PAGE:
Ask the pros-June 2010
By Reggie Bullard
Stucco over brick

we are a 4 story coop bldg. some of the bricks, especially along the top floor need repointing and water gets in when it rains. The bldg a long time ago had been stucco'd on one side of the bldg. we r getting quotes to repoint vs. stucco and have decided it is best to stucco...but one contractor is saying that we cannot use the steel mesh on top of the bricks because they cant stud deep enough? the other two contractors said they would clean put crumbling mortar between bricks repoint in areas as needed, apply wire steel mesh and then two coats of stucco... what is the truth about whether we should use a steel wire mesh on top of bricks? is it necessary?

You can stucco right on the brick. You can"t really nail metal lath to a brick. It does more harm than good. The bricks break up when nailed to. The only hope is to use long nails into the joints, and angle them in to wedge the nails in place. This isn't a very positive attachment, and will likely crack real bad.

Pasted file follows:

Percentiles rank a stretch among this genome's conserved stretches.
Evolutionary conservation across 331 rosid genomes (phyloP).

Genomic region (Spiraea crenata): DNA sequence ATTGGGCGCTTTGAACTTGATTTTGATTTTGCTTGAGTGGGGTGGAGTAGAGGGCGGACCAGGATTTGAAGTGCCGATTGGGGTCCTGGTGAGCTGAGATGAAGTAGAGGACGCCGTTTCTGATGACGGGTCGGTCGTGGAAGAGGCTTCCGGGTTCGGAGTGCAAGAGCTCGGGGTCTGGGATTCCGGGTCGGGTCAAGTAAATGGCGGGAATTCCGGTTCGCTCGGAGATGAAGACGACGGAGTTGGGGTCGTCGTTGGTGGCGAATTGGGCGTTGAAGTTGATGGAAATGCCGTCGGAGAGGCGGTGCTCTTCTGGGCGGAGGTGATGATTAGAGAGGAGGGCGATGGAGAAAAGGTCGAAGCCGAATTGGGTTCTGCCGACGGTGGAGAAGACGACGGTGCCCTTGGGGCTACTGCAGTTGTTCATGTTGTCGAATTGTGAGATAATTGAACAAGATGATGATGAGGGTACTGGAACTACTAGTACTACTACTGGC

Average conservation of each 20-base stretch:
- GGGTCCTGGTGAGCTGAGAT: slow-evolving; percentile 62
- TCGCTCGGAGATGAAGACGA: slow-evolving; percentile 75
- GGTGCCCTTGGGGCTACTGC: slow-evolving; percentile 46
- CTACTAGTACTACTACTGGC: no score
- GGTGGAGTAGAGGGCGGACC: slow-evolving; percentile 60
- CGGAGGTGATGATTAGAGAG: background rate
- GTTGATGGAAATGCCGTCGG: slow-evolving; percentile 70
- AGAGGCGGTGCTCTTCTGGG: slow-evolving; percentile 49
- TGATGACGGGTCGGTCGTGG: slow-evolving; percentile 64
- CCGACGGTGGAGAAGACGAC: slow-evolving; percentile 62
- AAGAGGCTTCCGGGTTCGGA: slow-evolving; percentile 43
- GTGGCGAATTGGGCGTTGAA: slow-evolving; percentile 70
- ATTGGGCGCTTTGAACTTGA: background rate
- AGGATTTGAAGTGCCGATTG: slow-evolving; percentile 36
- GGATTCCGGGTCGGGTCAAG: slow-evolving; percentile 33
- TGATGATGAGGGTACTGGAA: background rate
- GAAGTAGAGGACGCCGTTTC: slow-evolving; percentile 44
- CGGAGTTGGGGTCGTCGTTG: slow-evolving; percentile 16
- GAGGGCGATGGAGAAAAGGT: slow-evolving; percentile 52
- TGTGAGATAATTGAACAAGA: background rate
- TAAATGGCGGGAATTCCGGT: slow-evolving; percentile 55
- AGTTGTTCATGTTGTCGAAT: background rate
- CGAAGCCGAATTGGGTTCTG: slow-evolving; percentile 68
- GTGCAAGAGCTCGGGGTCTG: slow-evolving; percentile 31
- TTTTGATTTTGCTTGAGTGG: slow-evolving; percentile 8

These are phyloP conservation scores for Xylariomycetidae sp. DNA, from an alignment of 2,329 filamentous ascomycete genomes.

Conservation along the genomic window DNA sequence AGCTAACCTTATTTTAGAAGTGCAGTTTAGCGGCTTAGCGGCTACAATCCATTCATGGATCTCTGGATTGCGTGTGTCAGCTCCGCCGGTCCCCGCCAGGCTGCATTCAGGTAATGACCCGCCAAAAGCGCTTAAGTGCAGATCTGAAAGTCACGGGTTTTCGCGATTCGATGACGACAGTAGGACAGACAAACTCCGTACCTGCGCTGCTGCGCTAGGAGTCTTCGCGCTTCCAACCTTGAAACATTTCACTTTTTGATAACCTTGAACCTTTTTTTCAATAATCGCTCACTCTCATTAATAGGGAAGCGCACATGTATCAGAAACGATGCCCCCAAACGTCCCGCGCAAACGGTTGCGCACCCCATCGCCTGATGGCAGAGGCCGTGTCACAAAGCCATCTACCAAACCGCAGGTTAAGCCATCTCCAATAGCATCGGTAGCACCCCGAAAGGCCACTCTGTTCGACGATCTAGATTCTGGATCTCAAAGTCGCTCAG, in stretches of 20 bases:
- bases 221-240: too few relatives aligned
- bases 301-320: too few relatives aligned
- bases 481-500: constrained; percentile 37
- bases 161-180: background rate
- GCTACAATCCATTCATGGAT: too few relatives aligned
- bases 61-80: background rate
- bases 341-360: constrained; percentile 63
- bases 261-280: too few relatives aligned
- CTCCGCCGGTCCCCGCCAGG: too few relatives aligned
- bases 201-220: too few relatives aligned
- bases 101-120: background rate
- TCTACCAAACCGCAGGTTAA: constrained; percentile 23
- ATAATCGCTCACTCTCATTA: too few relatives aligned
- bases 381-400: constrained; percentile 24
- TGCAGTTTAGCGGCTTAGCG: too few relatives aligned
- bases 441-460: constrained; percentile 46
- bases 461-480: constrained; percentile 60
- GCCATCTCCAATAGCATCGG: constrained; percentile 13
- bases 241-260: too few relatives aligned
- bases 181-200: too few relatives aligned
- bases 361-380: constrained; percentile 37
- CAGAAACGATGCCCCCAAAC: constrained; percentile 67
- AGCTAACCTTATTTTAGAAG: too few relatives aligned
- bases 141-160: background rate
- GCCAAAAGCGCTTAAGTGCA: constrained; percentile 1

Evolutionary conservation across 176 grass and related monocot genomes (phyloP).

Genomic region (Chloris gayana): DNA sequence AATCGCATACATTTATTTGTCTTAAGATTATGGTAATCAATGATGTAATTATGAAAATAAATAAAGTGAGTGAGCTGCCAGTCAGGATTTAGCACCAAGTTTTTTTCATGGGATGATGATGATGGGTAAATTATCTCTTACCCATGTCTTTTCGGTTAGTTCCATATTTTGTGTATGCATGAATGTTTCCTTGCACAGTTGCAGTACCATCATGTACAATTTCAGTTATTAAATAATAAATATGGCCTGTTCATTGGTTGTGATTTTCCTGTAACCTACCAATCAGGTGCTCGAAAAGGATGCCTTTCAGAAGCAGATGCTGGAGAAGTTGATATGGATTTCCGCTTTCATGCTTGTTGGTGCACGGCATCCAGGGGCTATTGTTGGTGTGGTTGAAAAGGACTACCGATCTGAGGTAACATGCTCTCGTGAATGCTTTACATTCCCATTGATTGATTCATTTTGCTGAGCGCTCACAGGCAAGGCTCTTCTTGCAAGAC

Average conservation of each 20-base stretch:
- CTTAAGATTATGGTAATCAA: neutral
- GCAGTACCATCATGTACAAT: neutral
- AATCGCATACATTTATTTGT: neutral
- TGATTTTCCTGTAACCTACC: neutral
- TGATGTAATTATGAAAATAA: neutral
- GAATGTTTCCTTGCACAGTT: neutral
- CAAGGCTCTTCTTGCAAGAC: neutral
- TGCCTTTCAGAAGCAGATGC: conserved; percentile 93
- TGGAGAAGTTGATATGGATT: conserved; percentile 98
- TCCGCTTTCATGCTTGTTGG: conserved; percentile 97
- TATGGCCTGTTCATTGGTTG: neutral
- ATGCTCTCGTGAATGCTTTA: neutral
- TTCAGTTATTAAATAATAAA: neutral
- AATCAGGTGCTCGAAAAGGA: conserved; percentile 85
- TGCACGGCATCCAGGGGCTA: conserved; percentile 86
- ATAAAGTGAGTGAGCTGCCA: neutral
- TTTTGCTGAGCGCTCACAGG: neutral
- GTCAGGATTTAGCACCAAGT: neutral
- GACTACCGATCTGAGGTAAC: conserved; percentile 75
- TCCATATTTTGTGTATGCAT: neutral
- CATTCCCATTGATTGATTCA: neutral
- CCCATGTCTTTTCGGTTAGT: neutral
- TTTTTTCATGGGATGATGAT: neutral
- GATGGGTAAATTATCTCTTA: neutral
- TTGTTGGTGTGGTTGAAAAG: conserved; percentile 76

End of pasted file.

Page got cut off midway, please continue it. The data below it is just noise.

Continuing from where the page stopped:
All we do is force enough mortar in the brick joints to hold the bricks together when we put on our scratch coat, so there is no need for tuckpointing
  As insurance of a good bond, we use a lot of acrylic in the mortar in the scratch coat. This is a necessity for very old soft bricks, or if the bricks are slick. Ther are some old fashioned methods of bonding mortar to old bricks, but I won't mention them here.
  If there is any paint or tar, it should be chipped off.
  Here is an example of old soft bricks that were deteriorated in spots:
  Here is a job we did recently:

The bricks here were a little slick on the surface, so we used acrylic in the scratch coat. On newer bricks that are rough on the surface, you can put the mortar without acrylic directly on the bricks and have a very permanent bond, The bricks should be wet first, preferably  soaked with a hose. You also may expect a lot of shrinkage cracks in the scratch coat that will look like a road map of a mountainous region. This is normal, and the cracks will fill in with the brown coat . You may reduce the cracking in the scratch coat by adding additional sand to the mix, but this will be the point of a future article.

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